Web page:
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the risk. The extent of the danger could not be ascertained from looking at the opening. If, as the evidence tends to prove, there was already a break in the strap, that could only be seen by taking the strap off and examining it from the inside, and if that break existed the danger resulted therefrom. Appellant and appellee both knew of the outward defect. Neither had actual knowledge of the hidden danger. Appellant had the right, and the evidence tends to show that it was its duty, to make an examination to determine whether such a danger existed. Appellee had no such right, and, while he had knowledge of the defect, it does not appear that he had knowledge of the danger, and under such circumstances it cannot be said that he assumed the risk. Consolidated Coal Co. v. Haenni, 146 Ill. 614, 35 N. E. 162; Illinois Steel Co. v. Schymanowski, 162 Ill. 447, 44 N. E. 876; Union Show Case Co. v. Blindauer, 175 Ill. 325, 51 N. E. 709; Chicago & Eastern Illinois Railroad Co. v. Knapp, 176 Ill. 127, 52 N. E. 927; Swift & Co. v. O'Neill, 187 Ill. 337, 58 N. E. 416; Chicago & Eastern Illinois Railroad Co. v. Heerey, 203 Ill. 492, 68 N. E. 74.
The motion for a peremptory instruction was properly denied. In the trial of the cause counsel for appellee, after many unsuccessful efforts to induce a witness to give a direct answer to a certain question on cross-examination, made an improper remark, which was objected to and immediate ly withdrawn. We do not think it was of a character to warrant a reversal of the judgment.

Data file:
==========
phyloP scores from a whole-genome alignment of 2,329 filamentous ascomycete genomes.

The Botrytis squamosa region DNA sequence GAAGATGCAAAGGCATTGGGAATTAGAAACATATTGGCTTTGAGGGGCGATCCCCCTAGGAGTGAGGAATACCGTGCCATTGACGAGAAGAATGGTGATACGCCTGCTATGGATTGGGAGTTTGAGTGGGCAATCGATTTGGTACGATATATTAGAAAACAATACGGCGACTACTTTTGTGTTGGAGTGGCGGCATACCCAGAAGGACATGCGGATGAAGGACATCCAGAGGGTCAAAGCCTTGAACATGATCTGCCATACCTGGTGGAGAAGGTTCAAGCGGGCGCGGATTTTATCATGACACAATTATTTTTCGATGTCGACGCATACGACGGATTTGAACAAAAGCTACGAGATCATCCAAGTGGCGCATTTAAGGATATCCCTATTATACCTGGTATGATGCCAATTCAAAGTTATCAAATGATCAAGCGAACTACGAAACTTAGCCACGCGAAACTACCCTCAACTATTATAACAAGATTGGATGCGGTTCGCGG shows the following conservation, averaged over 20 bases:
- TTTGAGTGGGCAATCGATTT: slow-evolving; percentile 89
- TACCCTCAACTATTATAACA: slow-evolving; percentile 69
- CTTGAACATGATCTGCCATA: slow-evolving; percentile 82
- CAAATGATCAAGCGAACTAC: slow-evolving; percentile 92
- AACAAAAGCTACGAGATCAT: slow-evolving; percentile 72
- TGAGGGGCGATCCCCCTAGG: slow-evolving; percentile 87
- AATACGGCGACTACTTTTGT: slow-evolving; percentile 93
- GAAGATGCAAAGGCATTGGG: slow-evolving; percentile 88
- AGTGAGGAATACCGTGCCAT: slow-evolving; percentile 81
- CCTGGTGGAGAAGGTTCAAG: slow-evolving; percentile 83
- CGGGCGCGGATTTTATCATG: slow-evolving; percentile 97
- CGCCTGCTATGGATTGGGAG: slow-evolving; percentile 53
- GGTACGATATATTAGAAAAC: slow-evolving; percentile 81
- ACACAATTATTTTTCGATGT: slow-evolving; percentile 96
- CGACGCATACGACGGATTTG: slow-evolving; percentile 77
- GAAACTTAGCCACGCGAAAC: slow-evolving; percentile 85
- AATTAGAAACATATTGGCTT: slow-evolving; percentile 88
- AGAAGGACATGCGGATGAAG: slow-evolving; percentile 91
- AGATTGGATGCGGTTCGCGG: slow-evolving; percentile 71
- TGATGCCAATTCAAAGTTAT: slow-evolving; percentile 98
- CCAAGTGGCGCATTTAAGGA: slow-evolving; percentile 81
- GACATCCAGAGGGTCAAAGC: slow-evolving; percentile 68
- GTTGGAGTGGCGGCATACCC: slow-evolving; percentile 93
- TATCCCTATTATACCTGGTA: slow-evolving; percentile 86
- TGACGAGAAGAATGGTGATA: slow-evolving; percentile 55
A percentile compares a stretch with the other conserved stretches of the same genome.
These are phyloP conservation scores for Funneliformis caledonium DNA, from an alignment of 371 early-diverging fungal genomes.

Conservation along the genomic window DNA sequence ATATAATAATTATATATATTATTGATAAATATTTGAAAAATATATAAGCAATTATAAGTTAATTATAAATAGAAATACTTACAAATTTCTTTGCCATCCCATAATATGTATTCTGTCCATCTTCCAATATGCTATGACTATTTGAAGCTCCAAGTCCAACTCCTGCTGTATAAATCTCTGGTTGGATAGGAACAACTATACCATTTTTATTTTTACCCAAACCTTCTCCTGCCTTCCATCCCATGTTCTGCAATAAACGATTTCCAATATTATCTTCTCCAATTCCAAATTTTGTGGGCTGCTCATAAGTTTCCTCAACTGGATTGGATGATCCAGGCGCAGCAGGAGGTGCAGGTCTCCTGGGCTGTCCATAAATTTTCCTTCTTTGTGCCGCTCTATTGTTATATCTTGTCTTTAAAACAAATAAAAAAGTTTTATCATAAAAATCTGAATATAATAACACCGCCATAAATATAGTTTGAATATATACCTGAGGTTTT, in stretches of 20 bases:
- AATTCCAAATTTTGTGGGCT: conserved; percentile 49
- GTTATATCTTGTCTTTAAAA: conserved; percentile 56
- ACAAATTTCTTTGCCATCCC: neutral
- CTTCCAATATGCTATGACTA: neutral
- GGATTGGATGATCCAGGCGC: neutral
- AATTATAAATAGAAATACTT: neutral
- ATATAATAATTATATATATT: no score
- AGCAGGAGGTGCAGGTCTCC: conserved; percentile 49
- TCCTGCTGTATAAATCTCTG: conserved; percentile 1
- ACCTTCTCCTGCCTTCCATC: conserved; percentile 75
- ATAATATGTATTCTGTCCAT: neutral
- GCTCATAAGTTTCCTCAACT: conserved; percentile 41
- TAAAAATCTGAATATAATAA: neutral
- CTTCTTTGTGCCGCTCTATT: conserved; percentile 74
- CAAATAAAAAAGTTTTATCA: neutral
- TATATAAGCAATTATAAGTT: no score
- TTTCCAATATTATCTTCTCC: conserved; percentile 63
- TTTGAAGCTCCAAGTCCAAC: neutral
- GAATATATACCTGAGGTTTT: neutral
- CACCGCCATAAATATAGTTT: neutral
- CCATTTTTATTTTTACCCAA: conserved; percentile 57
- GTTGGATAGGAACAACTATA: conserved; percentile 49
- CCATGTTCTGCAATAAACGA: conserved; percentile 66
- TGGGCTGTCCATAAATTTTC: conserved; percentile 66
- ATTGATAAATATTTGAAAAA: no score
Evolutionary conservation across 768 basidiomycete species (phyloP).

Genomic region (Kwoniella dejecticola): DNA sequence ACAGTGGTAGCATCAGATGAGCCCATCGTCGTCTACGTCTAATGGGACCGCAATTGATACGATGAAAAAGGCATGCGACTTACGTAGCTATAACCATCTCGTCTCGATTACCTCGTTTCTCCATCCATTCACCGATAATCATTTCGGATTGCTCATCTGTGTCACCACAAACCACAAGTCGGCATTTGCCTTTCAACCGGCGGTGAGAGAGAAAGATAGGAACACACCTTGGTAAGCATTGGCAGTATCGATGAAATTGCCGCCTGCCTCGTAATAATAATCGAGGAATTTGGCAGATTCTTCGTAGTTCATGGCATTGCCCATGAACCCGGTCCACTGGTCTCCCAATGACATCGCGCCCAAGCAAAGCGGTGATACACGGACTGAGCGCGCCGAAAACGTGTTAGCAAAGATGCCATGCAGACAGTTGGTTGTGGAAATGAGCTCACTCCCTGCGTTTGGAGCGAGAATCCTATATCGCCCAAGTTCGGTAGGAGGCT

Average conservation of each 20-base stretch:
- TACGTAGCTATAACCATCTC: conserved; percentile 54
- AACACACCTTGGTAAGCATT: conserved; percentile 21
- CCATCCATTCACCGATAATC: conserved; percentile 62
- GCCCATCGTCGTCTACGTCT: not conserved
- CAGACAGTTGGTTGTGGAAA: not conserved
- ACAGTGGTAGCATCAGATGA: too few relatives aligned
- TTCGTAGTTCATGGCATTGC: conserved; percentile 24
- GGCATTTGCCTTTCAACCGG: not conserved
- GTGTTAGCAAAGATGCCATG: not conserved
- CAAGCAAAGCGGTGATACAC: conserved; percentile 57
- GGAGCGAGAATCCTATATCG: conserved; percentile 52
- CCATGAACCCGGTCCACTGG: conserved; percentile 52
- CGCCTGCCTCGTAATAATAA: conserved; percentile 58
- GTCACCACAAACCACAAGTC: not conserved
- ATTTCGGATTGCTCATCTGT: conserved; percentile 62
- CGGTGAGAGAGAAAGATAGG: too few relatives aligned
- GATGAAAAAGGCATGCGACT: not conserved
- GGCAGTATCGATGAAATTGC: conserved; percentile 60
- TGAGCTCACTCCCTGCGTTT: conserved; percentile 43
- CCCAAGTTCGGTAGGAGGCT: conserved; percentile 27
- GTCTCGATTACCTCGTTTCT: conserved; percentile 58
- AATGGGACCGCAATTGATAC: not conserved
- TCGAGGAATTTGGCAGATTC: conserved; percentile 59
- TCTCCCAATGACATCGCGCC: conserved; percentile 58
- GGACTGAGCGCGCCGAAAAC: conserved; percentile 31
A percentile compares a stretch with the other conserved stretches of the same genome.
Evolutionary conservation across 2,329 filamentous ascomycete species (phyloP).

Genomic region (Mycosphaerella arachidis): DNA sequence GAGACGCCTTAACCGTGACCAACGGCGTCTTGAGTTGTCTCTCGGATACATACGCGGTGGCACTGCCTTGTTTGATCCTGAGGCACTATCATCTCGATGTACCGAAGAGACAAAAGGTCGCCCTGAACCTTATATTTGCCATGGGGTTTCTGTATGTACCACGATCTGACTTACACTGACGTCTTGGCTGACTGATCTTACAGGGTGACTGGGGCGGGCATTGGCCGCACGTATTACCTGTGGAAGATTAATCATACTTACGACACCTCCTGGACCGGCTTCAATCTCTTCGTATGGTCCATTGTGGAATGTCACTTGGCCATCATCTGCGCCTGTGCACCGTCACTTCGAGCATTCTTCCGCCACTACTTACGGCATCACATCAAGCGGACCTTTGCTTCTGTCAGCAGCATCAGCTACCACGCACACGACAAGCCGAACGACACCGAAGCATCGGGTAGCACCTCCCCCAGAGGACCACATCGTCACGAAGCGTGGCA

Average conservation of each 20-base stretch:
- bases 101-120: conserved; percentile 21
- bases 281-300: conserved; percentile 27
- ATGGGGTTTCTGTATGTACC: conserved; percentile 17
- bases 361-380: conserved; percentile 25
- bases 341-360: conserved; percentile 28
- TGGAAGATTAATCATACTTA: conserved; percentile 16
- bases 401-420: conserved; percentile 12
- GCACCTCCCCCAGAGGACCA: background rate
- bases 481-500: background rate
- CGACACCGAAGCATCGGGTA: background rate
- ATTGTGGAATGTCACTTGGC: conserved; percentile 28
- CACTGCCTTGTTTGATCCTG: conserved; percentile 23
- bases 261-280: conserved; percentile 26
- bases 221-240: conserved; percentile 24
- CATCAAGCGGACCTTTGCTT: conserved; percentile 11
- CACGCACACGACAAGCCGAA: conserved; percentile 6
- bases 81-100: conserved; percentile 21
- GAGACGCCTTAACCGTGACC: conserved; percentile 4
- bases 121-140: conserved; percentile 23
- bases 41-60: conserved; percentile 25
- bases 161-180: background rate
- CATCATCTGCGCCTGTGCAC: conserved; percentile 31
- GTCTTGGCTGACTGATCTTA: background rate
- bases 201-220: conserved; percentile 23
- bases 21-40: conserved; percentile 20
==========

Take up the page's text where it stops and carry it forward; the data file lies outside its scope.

Complaint is also made of the action of the court in permitting certain impeaching questions to be propounded to appellant's witness Smith, on cross-examination. We have considered this assignment of error in connection with the testimony of this witness, and find that no harm was done appellant by the court's ruling.
The judgment of the Branch Appellate Court will be affirmed.
(222 111. 232)
MCANDREWS v. CHICAGO, L. S. & E. RY.
(Supreme Court of Illinois. June 14, 1906. Rehearing Denied October 10, 1906.)
1. NEGLIGENCE-RIGHT OF ACTION-PLEAD
In an action for negligence causing personal injuries, it is necessary to aver and prove the existence of a duty on the part of defendant to protect plaintiff from the injury of which he complains, a failure of defendant to perform that duty, and an injury to plaintiff resulting therefrom.
[Ed. Note.--For cases in point, see vol. 37, Cent. Dig. Negligence, §§ 174, 177, 181.] 2. SAME-DECLARATION-SUFFICIENCY.
A declaration which alleges that plaintiff was in the employ of a third person, that while unloading a car on the tracks at the employer's
plant, exercising ordinary care, defendant, a railroad company, recklessly, negligently, and without giving plaintiff any warning, shoved other cars against the car on which he was standing, thereby knocking him down and injuring him, is insufficient for failing to show that defendant knew, or was bound to know, that plaintiff was on the car, or that he was likely to be injured by the car on which he was at work being moved by the cars handled by defendant, as the only ground on which defendant was liable for negligence was that it owed plaintiff a duty not to run its cars against the car on which he was at work, without giving him warning in time for him to reach a place of safety, and that it neglected to perform such duty.